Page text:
With roughly 8.5 in every 10 online users accessible through online video marketing, there’s no shortage of marketers trying to edge their way into those statistics.
Interesting, I'll have to give it a try.
In the 3rd quarter of 2012, 1.03 billion smartphones were reported as active worldwide, which means nearly 1 in 5 people is walking around with the internet in their pocket. Nielsen recently announced that of these 1.03 billion smartphones, 42% of mobile users browsed and 23% purchased products via mobile in the last 30 days, which means there are 432,600,000 sets of engaged mobile eyes and 236,900,000 sets of thumbs actively purchasing products and services via mobile. These numbers are only growing.
The proliferation of smartphones, tablets, and internet-compatible reading devices coupled with social media-savvy consumers is forcing brands to push their web marketing into people’s hands, literally. As brand marketers, we no longer have the luxury of months-long lead times to plan, design, and execute complex marketing campaigns; today the average time between initial product interaction and purchase via mobile is only an hour. We have to engage consumers faster and better than ever before.
The benefits of leveraging mobile are significant. It demonstrates several things about your brand: that you are relevant, innovative, and you are paying attention to your customer’s habits. These things are incredibly important when you are trying to develop an engaged following for your brand. Mobile is also an exploding market that can have big impact on your bottom line ($39.17 billion revenue reported from mobile purchases alone in 2011) if you do it right. People and brands must learn to leverage content that presents itself in the real world and be scrappy enough to analyze web trends in real time, interpret the themes into a marketing message, and develop creative around them on very tight timelines.
These 4 tactics are easy jumping off points for brands who want to experiment with mobile and will help you make you flexible enough to tackle the mobile market.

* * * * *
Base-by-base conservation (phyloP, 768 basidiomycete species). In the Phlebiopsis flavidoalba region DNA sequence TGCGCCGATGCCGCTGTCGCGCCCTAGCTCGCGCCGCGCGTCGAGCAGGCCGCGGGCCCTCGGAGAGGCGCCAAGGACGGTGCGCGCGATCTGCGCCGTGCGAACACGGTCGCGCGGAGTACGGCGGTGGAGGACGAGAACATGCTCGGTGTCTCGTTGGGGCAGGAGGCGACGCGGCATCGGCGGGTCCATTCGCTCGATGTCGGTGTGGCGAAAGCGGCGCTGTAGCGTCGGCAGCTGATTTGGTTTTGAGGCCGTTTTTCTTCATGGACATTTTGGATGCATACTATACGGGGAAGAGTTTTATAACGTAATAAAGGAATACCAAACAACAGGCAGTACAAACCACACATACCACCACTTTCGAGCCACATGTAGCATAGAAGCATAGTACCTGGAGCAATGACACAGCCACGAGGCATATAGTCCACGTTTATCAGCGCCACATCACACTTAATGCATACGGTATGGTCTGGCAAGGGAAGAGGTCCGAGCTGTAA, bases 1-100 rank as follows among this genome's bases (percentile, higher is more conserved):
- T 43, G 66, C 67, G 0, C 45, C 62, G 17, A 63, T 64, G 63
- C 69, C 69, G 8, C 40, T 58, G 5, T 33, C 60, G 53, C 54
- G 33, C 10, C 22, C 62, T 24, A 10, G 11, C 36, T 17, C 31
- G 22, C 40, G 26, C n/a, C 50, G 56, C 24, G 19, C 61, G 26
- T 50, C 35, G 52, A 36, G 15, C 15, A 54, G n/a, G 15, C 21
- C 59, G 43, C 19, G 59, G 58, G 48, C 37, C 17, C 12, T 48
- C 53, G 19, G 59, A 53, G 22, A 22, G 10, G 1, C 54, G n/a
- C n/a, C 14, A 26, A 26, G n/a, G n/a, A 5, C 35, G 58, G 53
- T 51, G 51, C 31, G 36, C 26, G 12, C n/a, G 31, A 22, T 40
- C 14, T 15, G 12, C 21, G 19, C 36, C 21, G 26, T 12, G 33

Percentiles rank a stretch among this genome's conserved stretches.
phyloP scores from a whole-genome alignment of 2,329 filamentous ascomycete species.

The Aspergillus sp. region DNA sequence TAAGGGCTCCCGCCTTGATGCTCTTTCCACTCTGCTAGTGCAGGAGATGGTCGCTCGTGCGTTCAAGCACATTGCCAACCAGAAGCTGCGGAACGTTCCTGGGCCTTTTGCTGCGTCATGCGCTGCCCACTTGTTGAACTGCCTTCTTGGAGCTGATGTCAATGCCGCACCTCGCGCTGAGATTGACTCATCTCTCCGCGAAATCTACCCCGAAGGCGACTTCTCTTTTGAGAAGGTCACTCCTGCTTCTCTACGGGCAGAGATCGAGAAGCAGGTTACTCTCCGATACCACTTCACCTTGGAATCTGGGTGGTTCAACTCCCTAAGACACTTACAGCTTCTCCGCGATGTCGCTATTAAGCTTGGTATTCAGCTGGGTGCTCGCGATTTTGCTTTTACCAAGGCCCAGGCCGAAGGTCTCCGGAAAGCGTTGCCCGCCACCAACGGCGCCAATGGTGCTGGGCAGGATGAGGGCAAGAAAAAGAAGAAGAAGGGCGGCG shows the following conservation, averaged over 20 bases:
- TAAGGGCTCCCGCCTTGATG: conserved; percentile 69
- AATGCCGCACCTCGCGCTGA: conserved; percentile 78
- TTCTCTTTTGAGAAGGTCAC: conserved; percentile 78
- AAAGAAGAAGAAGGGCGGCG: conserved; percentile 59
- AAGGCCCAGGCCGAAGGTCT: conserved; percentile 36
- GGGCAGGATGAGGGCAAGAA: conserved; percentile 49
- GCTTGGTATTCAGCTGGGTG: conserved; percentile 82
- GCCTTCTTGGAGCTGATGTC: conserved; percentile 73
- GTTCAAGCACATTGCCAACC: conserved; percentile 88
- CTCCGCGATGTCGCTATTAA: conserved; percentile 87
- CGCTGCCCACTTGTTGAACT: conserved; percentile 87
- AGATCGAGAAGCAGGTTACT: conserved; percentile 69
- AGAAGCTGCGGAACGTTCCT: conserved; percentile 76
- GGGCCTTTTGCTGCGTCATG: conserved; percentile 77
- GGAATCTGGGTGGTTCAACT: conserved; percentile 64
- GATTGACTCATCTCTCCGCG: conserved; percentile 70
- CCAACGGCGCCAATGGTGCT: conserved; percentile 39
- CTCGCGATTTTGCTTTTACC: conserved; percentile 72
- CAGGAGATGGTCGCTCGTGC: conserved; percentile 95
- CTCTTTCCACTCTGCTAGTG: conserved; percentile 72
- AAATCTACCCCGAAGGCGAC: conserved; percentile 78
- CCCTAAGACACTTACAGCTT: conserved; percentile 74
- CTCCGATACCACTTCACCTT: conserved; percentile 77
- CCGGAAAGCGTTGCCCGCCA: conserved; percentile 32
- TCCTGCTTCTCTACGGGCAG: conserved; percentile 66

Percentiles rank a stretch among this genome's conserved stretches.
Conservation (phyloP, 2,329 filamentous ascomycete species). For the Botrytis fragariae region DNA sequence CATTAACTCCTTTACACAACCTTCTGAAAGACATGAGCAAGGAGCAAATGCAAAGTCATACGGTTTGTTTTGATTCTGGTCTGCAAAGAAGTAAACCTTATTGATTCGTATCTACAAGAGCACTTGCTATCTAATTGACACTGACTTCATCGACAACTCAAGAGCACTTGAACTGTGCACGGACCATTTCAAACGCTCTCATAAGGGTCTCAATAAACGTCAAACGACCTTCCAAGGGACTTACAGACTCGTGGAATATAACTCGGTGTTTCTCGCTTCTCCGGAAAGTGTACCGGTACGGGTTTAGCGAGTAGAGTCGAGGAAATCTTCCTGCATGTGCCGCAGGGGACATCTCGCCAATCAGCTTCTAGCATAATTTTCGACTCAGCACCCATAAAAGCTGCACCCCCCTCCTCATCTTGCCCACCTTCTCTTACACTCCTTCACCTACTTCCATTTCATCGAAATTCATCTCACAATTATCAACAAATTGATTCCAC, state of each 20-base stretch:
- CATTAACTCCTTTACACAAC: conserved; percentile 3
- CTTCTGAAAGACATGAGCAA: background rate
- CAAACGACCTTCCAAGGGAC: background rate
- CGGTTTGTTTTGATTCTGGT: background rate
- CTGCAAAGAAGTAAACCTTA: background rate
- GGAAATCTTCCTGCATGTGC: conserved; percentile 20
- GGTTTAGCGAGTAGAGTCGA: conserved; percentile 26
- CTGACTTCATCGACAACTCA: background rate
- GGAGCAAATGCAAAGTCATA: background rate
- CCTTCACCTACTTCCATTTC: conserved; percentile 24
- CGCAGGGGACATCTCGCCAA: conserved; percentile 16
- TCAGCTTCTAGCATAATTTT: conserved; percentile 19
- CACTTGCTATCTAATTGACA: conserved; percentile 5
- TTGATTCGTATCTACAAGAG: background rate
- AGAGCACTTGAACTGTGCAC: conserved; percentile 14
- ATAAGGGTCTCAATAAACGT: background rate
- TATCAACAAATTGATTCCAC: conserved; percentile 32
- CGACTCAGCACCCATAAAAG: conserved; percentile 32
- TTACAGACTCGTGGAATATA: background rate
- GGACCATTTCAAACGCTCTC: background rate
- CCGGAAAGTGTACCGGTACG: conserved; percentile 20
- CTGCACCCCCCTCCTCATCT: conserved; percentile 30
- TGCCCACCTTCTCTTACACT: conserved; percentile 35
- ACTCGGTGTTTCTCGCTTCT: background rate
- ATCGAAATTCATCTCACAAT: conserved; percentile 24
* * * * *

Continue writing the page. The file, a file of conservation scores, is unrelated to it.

Mobile usage is moving forward very quicky, and businesses need to ensure they are ready both online and off.
Don't wait - Do it now!
I think this Infographic has aged. If you follow its outline you risk talking to yourself about yourself, a social media No No. Here is how I would rest the ideal 50 social media work week (as if such a thing actually existed :):
8 Hours Curating
4 Hours Bogging (writing)
4 Hours Listening (checking Topsy and quantifying results)
4 Hours Conversations (curating comments, commenting on others)
4 Hours Research, Planning, Analytics
4 Contignecy & Emergencies
4 Movements (i.e. "super campaigns")
8 Hours OPEN
I don't believe is schedule every minute of any social media outline. There must be larger blocks for responding, planning, analytics and tweaking. I also don't like "campaigns" as much as created temed movements.
Over the past 13 years, the average attention span of a human being has dropped from 12 to 8 seconds. A drop of 4 seconds may not sound like a lot, but when the success of your content depends on grabbing the attention of your readers straight away, without fail, it could seem like a lifetime.
To put it into context, consider this – the average length of a radio advertisement is 5 seconds. Web users typically dedicate 4.4 seconds to reading every 100 words. Plus, people can fit a lot into their time these days; for example on the internet, every 30 seconds sees 102 million emails sent, 12,000 Twitter posts made and 1000 blog posts created. If the world can do that in half a minute, think what you have to do to grab a person’s attention in just 8 seconds?
Event organizers are saying goodbye to paper mailers, programs and pamphlets and hello to the digital age. There is no denying we live in a mobile, social and local world and this doesn’t change just because we’re spending a few days at a conference or industry event.